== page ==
There is no doubt that Atlassian Corporation PLC (NASDAQ: TEAM), Australia’s darling IT company, is now a global success.
Since it listed in the US at an IPO price of $27.50 in December 2015, Atlassian share price has scaled to new heights. In June this year, it was trading above $67.
It started in 2002 with a $10,000 credit card debt between two university friends in Sydney.
Today, Atlassian has a market capitalisation of around $US15 billion, based on 238.90 million shares outstanding. For context, Fortescue Metals Group Ltd (ASX: FMG) has a market capitalisation of around $13.7 billion.
Atlassian employs more than 2,500 staff around the world and boasts of more than 89,000 clients, who are actively using its collaborative software.
What does Atlassian do?
Atlassian makes software that allows teams of people to collaborate more efficiently to deliver products to the market. Its products are used by software developers – from small to large groups of users who work on complex projects.
Known as Australia’s darling IT company, Atlassian became a global success when its co-founders – Mike Cannon-Brookes and Scott Farquhar – decided to list the company on the NASDAQ, known as the tech-heavy index in the United States.
The high-profile Initial Public Offering (IPO) gave Atlassian a massive boost due to investor appetite and support for US-listed technology companies.
In a number of interviews prior to and after the listing, Atlassian’s co-founders said the size and maturity of the US markets is one of the main reasons the company listed offshore (instead of Australia).
Australia represents less than 3% of global market capitalisation
It is a fact that while Australia has a mature investment environment, it represents a small fraction – less than 3% – of global share markets. Its size is one of the limiting factors for companies seeking investment in the domestic market.
Compared to the US, which boasts several stock exchanges, a healthy venture capital market and massive fund managers with trillions of dollars to invest, Australia has not reached that level of investment attraction yet, particularly for pure IT companies such as Atlassian.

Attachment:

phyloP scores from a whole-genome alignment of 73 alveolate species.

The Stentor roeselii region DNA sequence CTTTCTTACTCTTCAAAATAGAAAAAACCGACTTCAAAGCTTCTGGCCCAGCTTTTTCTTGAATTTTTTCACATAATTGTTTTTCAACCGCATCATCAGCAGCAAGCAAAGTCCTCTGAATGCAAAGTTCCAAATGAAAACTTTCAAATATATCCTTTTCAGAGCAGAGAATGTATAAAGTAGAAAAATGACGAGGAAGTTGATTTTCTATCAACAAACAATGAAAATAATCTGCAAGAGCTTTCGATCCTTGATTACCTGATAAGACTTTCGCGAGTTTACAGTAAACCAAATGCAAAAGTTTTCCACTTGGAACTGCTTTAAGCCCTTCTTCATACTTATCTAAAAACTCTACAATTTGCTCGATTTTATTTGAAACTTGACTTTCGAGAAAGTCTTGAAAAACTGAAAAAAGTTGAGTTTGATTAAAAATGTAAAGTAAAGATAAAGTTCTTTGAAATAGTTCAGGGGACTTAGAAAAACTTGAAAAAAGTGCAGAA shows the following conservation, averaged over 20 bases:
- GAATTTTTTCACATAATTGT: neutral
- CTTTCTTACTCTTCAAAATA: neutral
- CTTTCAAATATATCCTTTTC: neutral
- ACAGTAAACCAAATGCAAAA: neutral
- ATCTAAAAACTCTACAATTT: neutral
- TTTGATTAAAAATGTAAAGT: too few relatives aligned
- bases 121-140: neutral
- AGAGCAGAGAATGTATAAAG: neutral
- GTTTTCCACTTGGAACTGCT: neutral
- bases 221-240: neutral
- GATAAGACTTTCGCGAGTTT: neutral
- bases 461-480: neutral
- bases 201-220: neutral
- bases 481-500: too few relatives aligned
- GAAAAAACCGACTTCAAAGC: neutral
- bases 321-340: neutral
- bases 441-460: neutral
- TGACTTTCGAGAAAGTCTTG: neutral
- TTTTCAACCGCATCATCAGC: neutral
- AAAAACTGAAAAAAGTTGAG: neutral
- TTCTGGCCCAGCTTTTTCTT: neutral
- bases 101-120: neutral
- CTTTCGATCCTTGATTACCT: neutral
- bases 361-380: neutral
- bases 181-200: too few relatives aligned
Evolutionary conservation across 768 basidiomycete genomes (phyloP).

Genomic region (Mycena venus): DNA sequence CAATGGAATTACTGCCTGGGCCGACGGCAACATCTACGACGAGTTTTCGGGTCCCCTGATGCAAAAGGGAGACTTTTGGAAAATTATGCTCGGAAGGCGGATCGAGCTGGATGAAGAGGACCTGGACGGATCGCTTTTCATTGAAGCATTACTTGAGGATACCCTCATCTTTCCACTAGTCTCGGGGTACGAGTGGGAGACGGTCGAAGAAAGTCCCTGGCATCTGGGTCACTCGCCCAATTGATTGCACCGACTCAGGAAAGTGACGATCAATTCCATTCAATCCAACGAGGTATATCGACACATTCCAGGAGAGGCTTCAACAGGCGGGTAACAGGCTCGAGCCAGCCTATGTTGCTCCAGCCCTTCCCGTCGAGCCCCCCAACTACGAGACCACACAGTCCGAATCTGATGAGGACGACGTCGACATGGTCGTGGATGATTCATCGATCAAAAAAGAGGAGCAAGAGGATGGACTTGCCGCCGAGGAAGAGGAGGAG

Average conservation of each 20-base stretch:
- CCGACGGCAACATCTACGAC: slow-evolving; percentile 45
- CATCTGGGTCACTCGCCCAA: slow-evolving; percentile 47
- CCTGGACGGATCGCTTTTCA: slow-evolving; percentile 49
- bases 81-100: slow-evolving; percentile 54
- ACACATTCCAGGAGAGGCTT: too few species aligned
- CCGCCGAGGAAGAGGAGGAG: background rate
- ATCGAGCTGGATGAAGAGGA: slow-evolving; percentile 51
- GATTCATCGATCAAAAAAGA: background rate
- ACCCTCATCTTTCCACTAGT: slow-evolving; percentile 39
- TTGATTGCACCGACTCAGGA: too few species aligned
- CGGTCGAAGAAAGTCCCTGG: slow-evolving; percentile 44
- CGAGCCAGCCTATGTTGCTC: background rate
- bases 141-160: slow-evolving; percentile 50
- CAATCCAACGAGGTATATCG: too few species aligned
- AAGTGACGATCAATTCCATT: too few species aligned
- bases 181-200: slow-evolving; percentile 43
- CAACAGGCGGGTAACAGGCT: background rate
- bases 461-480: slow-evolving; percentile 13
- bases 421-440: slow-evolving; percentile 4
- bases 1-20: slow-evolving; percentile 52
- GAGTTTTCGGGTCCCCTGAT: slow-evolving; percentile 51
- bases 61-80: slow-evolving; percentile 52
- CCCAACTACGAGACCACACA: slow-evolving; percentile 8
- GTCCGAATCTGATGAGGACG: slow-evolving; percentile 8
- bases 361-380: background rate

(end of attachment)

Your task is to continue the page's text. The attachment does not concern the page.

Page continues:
In this regard, Atlassian is not alone in seeking to list offshore. Other Australian companies in other sectors, particularly biotech and healthcare, are also eyeing to list in the US. And of course, some Australian companies have a dual listing on the Australian Stock Exchange (ASX) and the US market.
A quick look at the register of companies with listings outside of Australia would show a good number of companies in different sectors. Here are some of the Australian companies with dual listing in Australia and the US:
- Benitec Biopharma
- BHP Billiton Ltd (ASX: BHP)
- Genetic Technologies
- James Hardie Industries (ASX: JHX)
- Mesoblast Limited (ASX: MSB)
- Kazia Therapeutics
- Prana Biotechnology
- Sundance Energy Australia
Share price performance
Atlassian listed in the US at an IPO price of $27.50 in December 2015. In June this year, it was trading above $67, which is a hefty gain for those who were able to participate in the IPO and hold on to the shares.
Given the company’s growth – new acquisitions, new products and growing list of clients across the globe – it looks like Atlassian is set for more solid performance in the coming years.
Have Australian investors missed out on Atlassian?
The decision to list in the US didn’t go down well with some investor groups in the domestic market. Local investors felt they had been left out and had missed a great opportunity to invest in an Australian-grown and owned IT company.
Some market observers were also critical of Atlassian’s decision to list in the US, saying it deprived the domestic market of a pure technology company. This group also said the fact that Atlassian listed in the US robbed the local market of a boost and incentive to grow and nurture Australian companies on the sole strength of the domestic market.
Despite all the criticisms lobbed against Atlassian, the company is now well on its way to becoming one of the world’s technology giants. While it is not in the same league as Microsoft, Apple, Oracle or IBM just yet, it has built a solid reputation as a growth-oriented company.
Aside from existing investors, Atlassian is still attracting major fund managers and venture capital groups that are interested in building equity in the company.
Where does this leave Australian retail investors?
While many Australian retail investors have missed out on Atlassian’s IPO, there are still opportunities to buy Atlassian shares on the NASDAQ where it trades under the symbol TEAM. Using online trading platforms, retail investors can now buy and sell Atlassian shares in the US just as easily and cheaply as if they were listed on the ASX.
Get more insights
This article was contributed by Alex Douglas, Managing Director of Monex Securities Australia (AFSL: 363 972).
The content of this article is given for general information only. As general information, no consideration or evaluation is given to the investment objectives or financial situation of any particular person. Trading and investing involve substantial financial risk. All readers of this article should make their own evaluation of the merits and suitability of any financial products and/or advice or seek specific personal advice as to the appropriateness of engaging in any activity referred to in this article in light of their own particular financial circumstances and objectives.